FWD 2 HerbClip: Review of Nettle Herb: Safety and Efficacy
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  • Nettle (Urtica dioica)
  • Safety
  • Efficacy
  • Date: February 29, 2008HC# 070575-347

    Re: Review of Nettle Herb: Safety and Efficacy

    Chrubasik JE, Roufogalis BD, Wagner H, Chrubasik SA. A comprehensive review on nettle effect and efficacy profiles, Part I: Herba urticae Phytomed. 2007;14(1):423-435.

    The leaves or flowering aerial parts of nettle (Urtica dioica) are recommended for relieving the symptoms of arthritis and urinary tract infections and as a diuretic. Nettle may be consumed as a hydroalcoholic extract (corresponding to 8-12 g nettle leaf daily) or as an infusion (up to 5 g taken three times daily), but also as freshly squeezed juice or crude plant material. The main active constituents of nettle appear to be flavonoids and caffeic and fatty acid derivatives. The purpose of this article was to review the scientific literature and present safety and efficacy data for nettle.

    The authors searched the Medline database to retrieve articles published through July 2006. They also contacted experts in the field and hand searched the bibliographies of all articles to identify additional studies. The authors presented the results under the three categories of in vitro experiments, in vivo animal studies, and human clinical studies.

    In Vitro Experiments
    Various nettle extracts have shown immune-modulating effects in laboratory experiments. The ethanolic nettle extract IDS23 inhibited the production of pro-inflammatory prostaglandins in blood cells. IDS23 also inhibited the release of some cytokines (hormone-like proteins that regulate the immune response) in cells from healthy controls and also from people with arthritis. In certain white blood cells, the nettle extract IDS30 suppressed the expression of cytokines that break down collagen, which may indicate a protective effect of nettle on cartilage.

    Various nettle extracts also had antioxidant effects. An aqueous extract inhibited peroxide formation and suppressed superoxide generation in a fat emulsion to a greater extent than vitamin E and some other antioxidants. A hydroalcoholic extract of nettle inhibited brain lipid peroxidation by more than 50%. Nettle may also have an effect on aggregation of platelets. Ethyl acetate extracts of nettle strongly inhibited thrombin, an enzyme that triggers blood clotting, and reduced aggregation of blood platelets. However, aqueous extracts had only a weak effect on platelet aggregation.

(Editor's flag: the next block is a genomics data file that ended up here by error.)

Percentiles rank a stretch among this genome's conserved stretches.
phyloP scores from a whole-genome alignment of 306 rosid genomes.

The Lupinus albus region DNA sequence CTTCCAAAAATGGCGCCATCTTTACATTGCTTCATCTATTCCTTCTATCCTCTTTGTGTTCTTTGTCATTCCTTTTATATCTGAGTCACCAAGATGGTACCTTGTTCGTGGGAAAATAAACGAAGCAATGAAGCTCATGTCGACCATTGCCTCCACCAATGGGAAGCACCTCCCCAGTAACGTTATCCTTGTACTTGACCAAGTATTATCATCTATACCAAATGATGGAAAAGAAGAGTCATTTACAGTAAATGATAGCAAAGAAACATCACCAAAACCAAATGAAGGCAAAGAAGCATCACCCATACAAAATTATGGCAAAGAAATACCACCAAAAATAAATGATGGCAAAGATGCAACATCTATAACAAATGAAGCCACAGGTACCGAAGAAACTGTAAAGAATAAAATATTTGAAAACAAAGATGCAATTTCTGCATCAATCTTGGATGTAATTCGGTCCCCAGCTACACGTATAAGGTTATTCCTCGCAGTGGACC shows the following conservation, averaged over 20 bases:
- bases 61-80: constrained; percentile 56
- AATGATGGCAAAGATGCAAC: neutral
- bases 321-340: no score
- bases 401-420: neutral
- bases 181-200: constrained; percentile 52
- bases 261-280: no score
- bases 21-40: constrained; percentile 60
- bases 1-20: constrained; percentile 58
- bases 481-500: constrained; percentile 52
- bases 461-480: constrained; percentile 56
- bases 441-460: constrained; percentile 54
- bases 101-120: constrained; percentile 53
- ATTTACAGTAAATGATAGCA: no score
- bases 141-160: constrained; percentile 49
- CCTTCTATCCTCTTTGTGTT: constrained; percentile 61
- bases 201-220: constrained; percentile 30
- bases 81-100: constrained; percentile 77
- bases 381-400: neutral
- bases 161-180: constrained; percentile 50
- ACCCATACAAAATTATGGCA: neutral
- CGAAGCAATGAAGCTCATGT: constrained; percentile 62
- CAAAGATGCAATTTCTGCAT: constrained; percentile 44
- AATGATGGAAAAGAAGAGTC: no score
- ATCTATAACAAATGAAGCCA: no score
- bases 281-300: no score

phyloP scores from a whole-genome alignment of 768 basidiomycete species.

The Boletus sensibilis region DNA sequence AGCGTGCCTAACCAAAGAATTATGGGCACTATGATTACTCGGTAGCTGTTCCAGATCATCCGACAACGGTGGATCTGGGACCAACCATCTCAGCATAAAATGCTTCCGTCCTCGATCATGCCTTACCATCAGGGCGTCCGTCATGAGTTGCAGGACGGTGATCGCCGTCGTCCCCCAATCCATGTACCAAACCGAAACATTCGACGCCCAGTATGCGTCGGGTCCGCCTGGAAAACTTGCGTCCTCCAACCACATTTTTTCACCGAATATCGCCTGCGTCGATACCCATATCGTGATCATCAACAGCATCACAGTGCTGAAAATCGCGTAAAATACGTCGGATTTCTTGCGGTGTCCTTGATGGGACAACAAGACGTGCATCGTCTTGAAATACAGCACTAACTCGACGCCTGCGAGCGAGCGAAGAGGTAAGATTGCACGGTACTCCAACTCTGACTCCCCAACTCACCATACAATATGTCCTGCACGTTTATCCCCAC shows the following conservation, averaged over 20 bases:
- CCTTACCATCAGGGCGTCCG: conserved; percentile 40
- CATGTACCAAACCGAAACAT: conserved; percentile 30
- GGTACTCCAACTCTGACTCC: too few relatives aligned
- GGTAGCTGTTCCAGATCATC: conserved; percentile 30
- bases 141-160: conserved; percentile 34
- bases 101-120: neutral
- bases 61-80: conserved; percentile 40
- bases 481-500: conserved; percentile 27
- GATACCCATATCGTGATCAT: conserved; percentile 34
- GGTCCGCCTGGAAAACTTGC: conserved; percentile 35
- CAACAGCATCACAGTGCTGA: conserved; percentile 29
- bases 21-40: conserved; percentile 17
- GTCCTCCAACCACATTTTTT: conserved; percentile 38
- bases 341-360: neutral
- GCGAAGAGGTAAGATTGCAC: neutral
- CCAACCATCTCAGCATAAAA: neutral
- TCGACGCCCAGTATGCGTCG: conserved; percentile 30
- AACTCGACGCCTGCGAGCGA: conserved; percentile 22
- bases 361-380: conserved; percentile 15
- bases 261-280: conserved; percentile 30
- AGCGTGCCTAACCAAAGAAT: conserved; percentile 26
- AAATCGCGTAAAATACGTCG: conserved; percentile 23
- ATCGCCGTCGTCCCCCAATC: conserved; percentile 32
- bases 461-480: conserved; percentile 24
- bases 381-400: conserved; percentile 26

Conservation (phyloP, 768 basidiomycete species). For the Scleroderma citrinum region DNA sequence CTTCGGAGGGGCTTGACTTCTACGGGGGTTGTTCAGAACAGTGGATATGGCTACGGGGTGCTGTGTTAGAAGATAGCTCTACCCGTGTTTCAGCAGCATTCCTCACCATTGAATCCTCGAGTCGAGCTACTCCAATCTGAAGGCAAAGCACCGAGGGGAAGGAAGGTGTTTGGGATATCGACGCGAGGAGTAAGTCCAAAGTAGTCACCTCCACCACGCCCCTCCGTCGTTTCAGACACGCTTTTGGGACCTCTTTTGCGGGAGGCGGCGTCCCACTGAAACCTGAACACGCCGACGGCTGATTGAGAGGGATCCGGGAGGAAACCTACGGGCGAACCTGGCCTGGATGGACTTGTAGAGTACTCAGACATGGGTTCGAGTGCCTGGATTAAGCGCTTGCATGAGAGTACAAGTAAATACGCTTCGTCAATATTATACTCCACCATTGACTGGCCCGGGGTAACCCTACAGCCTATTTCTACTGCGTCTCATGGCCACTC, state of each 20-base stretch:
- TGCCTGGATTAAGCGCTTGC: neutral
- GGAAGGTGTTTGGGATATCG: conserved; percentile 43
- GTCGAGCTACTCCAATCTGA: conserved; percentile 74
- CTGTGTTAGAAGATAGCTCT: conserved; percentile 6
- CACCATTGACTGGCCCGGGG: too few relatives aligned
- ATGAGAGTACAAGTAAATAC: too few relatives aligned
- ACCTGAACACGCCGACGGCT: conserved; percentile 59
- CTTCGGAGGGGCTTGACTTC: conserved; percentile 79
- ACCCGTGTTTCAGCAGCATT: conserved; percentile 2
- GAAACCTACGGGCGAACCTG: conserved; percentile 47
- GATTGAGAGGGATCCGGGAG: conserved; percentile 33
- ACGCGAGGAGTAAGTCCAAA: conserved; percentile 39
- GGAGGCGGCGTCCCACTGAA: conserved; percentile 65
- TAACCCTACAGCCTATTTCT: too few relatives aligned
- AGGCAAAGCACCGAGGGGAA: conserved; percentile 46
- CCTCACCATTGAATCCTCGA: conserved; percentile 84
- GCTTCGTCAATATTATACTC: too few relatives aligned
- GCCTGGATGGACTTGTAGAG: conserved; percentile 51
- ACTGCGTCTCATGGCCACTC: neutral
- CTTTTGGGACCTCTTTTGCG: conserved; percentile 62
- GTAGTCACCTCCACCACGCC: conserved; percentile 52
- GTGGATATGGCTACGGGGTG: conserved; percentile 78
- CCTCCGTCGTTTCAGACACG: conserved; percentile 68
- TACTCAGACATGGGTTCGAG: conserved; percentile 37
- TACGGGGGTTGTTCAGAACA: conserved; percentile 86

In Vivo Animal Studies
    Studies in animals suggest that nettle has anti-inflammatory, anesthetic, and analgesic effects. The ethanolic nettle extract IDS23 reduced inflammation in rats with experimentally-induced gonarthritis (an advanced arthritic destruction of the knee joint), and the effect was similar to that of the anti-inflammatory drug diclofenac. The nettle extract IDS30 protected against early weight loss and severe colitis symptoms in mice with induced colitis. Mice given injections of aqueous nettle extract had a higher pain threshold than control mice when subjected to the hot-plate and acetic-acid writhing tests. An ethanolic nettle extract improved pain tolerance in the writhing test but had no effect on rodents in the hot plate test, whether given orally or by injection.

    Nettle extracts also had antioxidant and diuretic effects in animals. An ethanolic extract stimulated liver antioxidant enzymes in mice, and rats given 1% dried nettle in their food had less accumulation of free electrons in parts of the brain. Intravenous nettle extract increased urine production and excretion of sodium in rats, and this was associated with a decrease in blood pressure. Oral administration of various nettle extracts yielded mixed results in several rodent studies.

    Human Clinical Studies
    Ten clinical studies investigated the ability of nettle extracts to increase diuresis or treat symptoms in people with arthritis or allergic rhinitis. Although the studies showed a trend toward effectiveness for these conditions, the quality of all ten studies is described as poor. There is currently no strong evidence that nettle preparations in the doses used in these clinical studies are effective. Side effects were rarely seen in these clinical studies. The most common side effects for nettle were allergic reactions, mild gastrointestinal complaints, and delayed hypersensitivity reactions.

    The authors conclude that while laboratory and animal studies suggest anti-inflammatory, antioxidant, and analgesic effects for nettle extracts, the clinical studies to date are not convincing. They point out that the various nettle extracts studied are not comparable because of the different extraction solvents and methods used to prepare them. In the future, high-quality clinical trials using placebo-controlled, double-blind design and standardized extracts may confirm the activity seen in laboratory and animal studies and provide more convincing evidence of the benefits of nettle.

    -Heather S. Oliff, PhD